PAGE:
“John, what is wrong? Your countenance is fallen and you look like you’ve lost your best friend.”
“Oh, hello Mr. Henry, I didn’t mean to be so transparent. I just came out here in the back yard to try to figure out some things. I . . . .”
“I didn’t intend to intrude.”
“No, it’s all right. I . . . I feel like I’ve lost my best friend today. Shelly is in the house and she won’t speak to me. She is sitting in a chair, stone faced. She just sits there staring straight ahead. That beautiful face that I love so much has no life in it. I remember all the good times we’ve had and how she lights up the whole room when she laughs. But now . . . .
“Mr. Henry, you’re a good neighbor and have been married for a long time. How did you do it? What’s wrong with Shelly? What have I done?”
“John, I am sorry that you and Shelly are having this problem. I remember going through the same thing early in my marriage to Harriett. Body language speaks volumes.”
“You did? But the two of you seem to be so much in love; I didn’t think you ever had ever had a cross word. Aren’t you supposed to love each other even in bad times?
“Yes, John, you’re right and I am sure that Shelly loves you very much.”
“Then why? What did I do?”
“John, it may not have been something you did, but something you did not do. Tell me what happened that led up to this.”
John rubs his temple and kicks at a rock. “She has been nagging me to fix a drawer in the kitchen. Today, when I came home, I saw the drawer, out and twisted, and food on the floor. When I found Shelly, she was sitting on the couch staring straight ahead. She didn’t even acknowledge me.”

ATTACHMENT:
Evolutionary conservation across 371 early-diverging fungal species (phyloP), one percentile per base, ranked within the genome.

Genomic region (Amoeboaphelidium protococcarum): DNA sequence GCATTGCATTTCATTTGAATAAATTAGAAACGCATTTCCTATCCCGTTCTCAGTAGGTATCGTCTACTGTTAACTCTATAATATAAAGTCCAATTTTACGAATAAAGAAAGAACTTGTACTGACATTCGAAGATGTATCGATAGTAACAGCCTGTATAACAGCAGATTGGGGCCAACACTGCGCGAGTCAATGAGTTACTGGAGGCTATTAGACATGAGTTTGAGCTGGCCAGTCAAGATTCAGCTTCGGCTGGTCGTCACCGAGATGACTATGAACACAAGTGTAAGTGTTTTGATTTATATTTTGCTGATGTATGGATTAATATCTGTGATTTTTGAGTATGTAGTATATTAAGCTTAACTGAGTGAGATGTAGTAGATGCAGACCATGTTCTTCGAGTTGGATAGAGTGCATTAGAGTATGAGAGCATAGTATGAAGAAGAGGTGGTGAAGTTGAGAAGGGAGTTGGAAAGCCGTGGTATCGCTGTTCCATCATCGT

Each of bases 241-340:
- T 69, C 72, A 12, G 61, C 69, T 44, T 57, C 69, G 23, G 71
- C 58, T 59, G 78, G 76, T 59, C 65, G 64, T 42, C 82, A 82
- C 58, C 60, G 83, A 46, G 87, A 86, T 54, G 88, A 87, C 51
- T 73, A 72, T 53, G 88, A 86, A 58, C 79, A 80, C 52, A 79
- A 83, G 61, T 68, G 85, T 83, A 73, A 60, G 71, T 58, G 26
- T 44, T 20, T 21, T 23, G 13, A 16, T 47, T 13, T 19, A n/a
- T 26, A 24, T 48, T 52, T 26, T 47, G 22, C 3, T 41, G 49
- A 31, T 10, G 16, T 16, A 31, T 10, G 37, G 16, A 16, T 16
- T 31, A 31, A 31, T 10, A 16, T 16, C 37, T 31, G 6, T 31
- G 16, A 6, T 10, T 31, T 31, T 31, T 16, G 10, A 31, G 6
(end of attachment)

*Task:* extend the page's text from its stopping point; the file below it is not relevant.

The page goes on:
“If you don’t mind an old man’s advice, there is something I learned in much the same way many years ago and it has done well for me all this time.”
“I sure need to know any secrets for marriage you might have.”
“It is really pretty simple and easy. You said she had been nagging you to do something. Do you know how to keep a woman from nagging, John?”
“No . . . how?” he listens intently as if he will learn a great secret about the heart of a woman.
“She will never nag you again if you will do what she asks the first time she asks you.”
John recoils as if he has been slapped in the face. “Is this the secret that holds my happiness with Shelly? It can’t be that simple.”
“And, when she is hurting, don’t ask too many questions, just hug her and say, ‘I understand.’ Women are much too complex for we problem solvers to figure them out; just give her comfort – it is all she really wants.”
“Wow, Mr. Henry, do you mean it? Is that all?”
“Yes, John, most problems have a simple solution if we will look for it. It usually has to do with dying to our own selfishness and building our spirit just like the Bible says. You cannot be self-focused if you want a successful relationship with someone else. You are to love your wife as Christ loves the church and gave Himself for her. Sometimes that means sacrificing something you want to do for her needs, emotionally or physically. Jesus did that for us and we are to follow His example.
“Look, here come Shelly. Her body language tells me she is quite different now than what you described. Hmm . . . I would say, not great, but better. Remember the secret I told you. Now would be a good time to use it – and go fix that drawer.”
John runs to Shelly. “Honey, I am so sorry I didn’t fix the drawer.” He pulls her to him cradling her in his strong arms. He gives her a long hug while he whispers into her ear, “I understand.” He looks back over his shoulder and winks at Mr. Henry.
Mr. Henry smiles his biggest smile. “They will be fine now; it only took a little advice.”
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